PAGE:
Extroverts Guide To Working From Home
Recently, many businesses have made the move to remote working and employees have had to set up home offices to do the job they’d usually do surrounded by other people. No, a license to work remotely isn’t an invitation to spend all day watching TV or surfing the net, it is a challenge to adapt to a new environment, and still be productive. When you’ve finished your work for the day you can however dive into the games at Euro Palace Online Casino and really reward yourself!
It is, arguably, the extroverts among us that are going to struggle most to conform to a remote work situation. Given that an extrovert thrives on the company of others, they are virtually being stripped of everything that makes them comfortable.
But there need not be despair. With a few basic rules, a solid schedule, and the wonders of modern technology, it is a challenge that can be overcome.
The first, and most important new rule for an extrovert working from home is an obvious one; discipline. A remote work situation means that a schedule has to be personally decided on, and stuck to. This seems obvious, and like something that would be easy, but it isn’t. Creating your own working hours can be overwhelming, especially when there is no one watching over you.
An excellent approach is to carefully create a timesheet, with each slot of the day accounted for. Remember to fit in coffee and lunch breaks, of course. Once a timesheet has been adopted, it must be stuck to with no exceptions. Once the allocated slots are broken even a single time, the risk runs high for things to spiral out of control.
Being Social Remotely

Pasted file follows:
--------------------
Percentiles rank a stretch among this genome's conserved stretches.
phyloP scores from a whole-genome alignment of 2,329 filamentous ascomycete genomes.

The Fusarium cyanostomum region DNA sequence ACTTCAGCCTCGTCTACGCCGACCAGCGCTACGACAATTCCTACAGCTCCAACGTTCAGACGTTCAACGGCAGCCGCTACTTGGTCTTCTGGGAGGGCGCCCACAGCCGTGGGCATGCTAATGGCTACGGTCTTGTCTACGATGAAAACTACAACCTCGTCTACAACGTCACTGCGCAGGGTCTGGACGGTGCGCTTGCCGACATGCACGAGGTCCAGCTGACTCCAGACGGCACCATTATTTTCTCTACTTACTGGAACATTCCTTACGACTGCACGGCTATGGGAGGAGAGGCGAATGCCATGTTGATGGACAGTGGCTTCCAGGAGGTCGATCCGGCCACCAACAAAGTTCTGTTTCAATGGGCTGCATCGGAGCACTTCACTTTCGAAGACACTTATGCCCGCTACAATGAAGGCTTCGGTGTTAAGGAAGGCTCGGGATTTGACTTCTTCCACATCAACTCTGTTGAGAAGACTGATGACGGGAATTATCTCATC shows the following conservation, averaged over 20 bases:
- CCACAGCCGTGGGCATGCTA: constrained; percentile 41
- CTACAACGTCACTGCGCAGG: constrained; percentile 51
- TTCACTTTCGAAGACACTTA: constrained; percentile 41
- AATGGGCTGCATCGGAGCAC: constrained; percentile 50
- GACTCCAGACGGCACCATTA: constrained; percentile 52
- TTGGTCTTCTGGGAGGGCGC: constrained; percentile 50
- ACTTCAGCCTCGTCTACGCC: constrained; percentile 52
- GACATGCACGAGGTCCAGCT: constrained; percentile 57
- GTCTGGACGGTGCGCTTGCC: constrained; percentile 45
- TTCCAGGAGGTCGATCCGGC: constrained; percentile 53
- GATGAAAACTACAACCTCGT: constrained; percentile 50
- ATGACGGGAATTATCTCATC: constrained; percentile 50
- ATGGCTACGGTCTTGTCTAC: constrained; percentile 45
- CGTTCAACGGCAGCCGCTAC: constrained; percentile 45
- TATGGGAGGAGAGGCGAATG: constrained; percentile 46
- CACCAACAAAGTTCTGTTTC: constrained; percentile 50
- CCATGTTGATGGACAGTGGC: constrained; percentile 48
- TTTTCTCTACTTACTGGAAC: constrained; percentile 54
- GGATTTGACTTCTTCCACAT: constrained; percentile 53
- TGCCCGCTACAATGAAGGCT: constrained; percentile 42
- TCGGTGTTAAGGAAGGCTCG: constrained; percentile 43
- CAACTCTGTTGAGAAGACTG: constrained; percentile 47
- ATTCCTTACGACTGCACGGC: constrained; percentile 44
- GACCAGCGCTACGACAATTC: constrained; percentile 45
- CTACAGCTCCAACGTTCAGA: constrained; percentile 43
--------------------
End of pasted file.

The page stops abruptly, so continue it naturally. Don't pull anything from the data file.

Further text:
But sticking to a schedule probably isn’t what extroverts are most concerned about. It’s the isolation factor. Yes, there is a high risk of getting lonely, feeling cut off, and getting anxious.
But you’re probably forgetting that we live in the age of the fastest and most convenient internet ever dreamed of. First, staying in touch with your essential work colleagues is essential. Organise with your colleagues, arrange for lines of communication to be established via a preferred chatting app, and be sure to monitor those channels.
In terms of just plain social interactions, however, this will depend on you and the work friends you’ve made. You can easily arrange for a group chat to be opened, which you can ‘hang out’ in during your lunch hour. You’d be surprised how quickly a virtual socialisation arrangement can become natural. You can even extend this to group online games, which are excellent at keeping work relationships fresh.
Don’t Be Afraid To Reach Out
Most important of all, both in relation to work and socialisation, don’t be afraid to reach out if you’re feeling anxious. One rut that many extroverts get into is feeling cut off, and not knowing how to deal with it. It can get overwhelming quickly and result in poor work performance.
Remember that other extroverted colleagues and friends will also likely be struggling from time to time and welcome your communication. Discuss with friends how to best approach the challenge and stick to the plans you make.
Organising remote after work activities is often a lifesaver for isolated extroverts, and you may even find that they become a firm favourite activity. Even after self-isolation measures have been relaxed.
Lastly, try and enjoy what will be a passing situation. Learning to work independently is a very useful and valuable attribute. It may even teach you interesting things about yourself, and even put into a finer perspective your time physically being in the office. Pro-tip – it may blow you away how productive you are when separated from others!